|World's First Observed Neutrino In A Hydrogen Bubble Chamber|
A neutrino is a subatomic particle that does not carry electrical charge and do not readily interact with matter. Scientists say billions of neutrinos pass through our bodies every second, never to colloid with another atom in our bodies. Neutrinos had been theorized to exist in 1930, but were not detected until 1956. The first detection of neutrinos won the scientists a Noble Prize. So why care about neutrinos? Scientists say without neutrinos the sun wouldn't shine. For something that is hard to detect and doesn't interact easily with matter, it is a pretty important particle.
So back to the question who cares if a neutrino went faster than the speed of light? The answer to this is more philosophical, perhaps even theological, than scientific. The short and simple answer is that according to Einstein's Theory of Relativity, the speed of light is the ultimate speed limit in order to protect causality. According to Einstein, if something travels faster than the speed of light, it does not just arrive some place faster than light, it in fact time travels into the past. If Einstein's theory is held to be true or to represent reality, the implication of a neutrino traveling faster than the speed of light is that the neutrino arrived at the detector before it was sent -- time travel. A neutrino traveling faster than the speed of light is akin to seeing a window shatter from a brick passing through it, while the brick is still in your hand unthrown -- at least if Einstein's Theory of Relativity is accepted.
This also explains why so many scientists are certain that there must be a mistake in the measurements. Causality must be protected -- something cannot happen before an action that causes it occurs (the brick cannot break the window before it is thrown). Therefore, it is impossible for the neutrino to go faster than the speed of light. At the heart of the issue, which at first appears to be "scientific," is a deep philosophical (and theological) discussion on causality and the nature of time. These are both philosophical ideas that have been debated at least since the ancient Greek philosophers (if not earlier). While physicists are good at mathematics and detecting subatomic particles, physicists usually are not known for their study of philosophy or theology. Questions related to the nature of time or causality might be better left to philosophers and theologians than to physicists who excel at measuring the physical world but do not necessarily excel at describing the nature of a thing, or its essence.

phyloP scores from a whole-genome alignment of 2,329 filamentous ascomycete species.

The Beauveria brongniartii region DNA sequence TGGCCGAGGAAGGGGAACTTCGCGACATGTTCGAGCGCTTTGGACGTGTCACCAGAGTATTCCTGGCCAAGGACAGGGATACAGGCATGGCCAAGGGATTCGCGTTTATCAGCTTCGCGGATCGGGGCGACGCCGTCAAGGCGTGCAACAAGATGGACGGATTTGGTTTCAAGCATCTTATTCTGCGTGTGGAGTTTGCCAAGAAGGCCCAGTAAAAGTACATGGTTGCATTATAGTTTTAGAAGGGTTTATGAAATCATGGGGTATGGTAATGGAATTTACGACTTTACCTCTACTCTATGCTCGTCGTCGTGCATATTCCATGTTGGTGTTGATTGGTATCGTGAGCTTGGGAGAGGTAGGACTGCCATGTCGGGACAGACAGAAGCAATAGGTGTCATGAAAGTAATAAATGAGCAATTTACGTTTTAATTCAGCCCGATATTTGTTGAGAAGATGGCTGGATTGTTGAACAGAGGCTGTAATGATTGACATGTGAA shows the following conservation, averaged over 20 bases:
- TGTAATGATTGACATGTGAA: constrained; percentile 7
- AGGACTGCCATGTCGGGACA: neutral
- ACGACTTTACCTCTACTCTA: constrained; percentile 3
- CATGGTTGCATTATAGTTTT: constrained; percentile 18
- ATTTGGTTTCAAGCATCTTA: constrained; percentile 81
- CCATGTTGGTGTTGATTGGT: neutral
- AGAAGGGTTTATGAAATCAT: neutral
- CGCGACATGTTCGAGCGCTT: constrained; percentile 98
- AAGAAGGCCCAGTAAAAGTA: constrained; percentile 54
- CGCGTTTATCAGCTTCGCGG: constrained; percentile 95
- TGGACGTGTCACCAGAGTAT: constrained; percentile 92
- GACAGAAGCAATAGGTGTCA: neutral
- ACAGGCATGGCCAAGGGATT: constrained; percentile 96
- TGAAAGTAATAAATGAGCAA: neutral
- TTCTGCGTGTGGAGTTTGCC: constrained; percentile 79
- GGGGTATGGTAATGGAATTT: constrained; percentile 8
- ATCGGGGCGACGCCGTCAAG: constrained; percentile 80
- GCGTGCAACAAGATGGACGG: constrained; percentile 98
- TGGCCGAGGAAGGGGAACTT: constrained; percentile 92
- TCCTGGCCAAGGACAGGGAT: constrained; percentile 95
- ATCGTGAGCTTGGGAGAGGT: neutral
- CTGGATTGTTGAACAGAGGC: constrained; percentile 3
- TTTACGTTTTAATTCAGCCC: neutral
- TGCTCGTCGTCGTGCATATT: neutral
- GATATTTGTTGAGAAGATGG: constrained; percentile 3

Science in the late 19th and throughout the 20th century has assumed that the measuring of a thing gets at its essential nature. For instance, before the late 19th century, philosophers discussed the nature of time. At the end of the 19th century and throughout the 20th century, scientists became very skilled at building machines to measure time. For instance, in August of 2011, British scientists that they had developed the most accurate atomic clock in the world, one that would loose a billionth of a second every two months. Einstein's Theory of Relativity predicted and experiments of particles traveling near the speed of light and of atomic clocks in earth's orbit (the GPS system) have demonstrated that these atomic oscillations slow down as an object speed increases. In essence, the faster the clock is traveling, the slower it runs. Scientists have assumed that the slowing of the clock is in fact a slowing of time. According to Einstein's Theory of Relativity, if the "clock" were to hit the speed of light, the clock, that is the atomic oscillations, would stop. Hence, time stops. Once again, the assumption is that the movement of the clock corresponds to time itself. Rather, Einstein predicts that time itself is relative and that there is no universal time that governs the entire universe. These big questions are more philosophical than scientific.
Have no fear. If the faster than light neutrino experiment results are upheld, causality will be protected and there will be no time travel. Physicists will simply redefine the cosmic speed limit as the newly discovered faster than light neutrino, or develop other theories to explain how the neutrino travelled faster than light could -- such as jumping through another dimension we did not previously know to exist.
This raises the larger question are scientists actually measuring what they think they are? Does the speed of light in fact protect causality? Does faster than light travel equal time travel? These are really philosophical and theological questions rather than scientific questions. So let's have physicists do physics and leave metaphysics alone.
In any case, the paper published by the OPERA scientists on faster than light neutrinos is given below.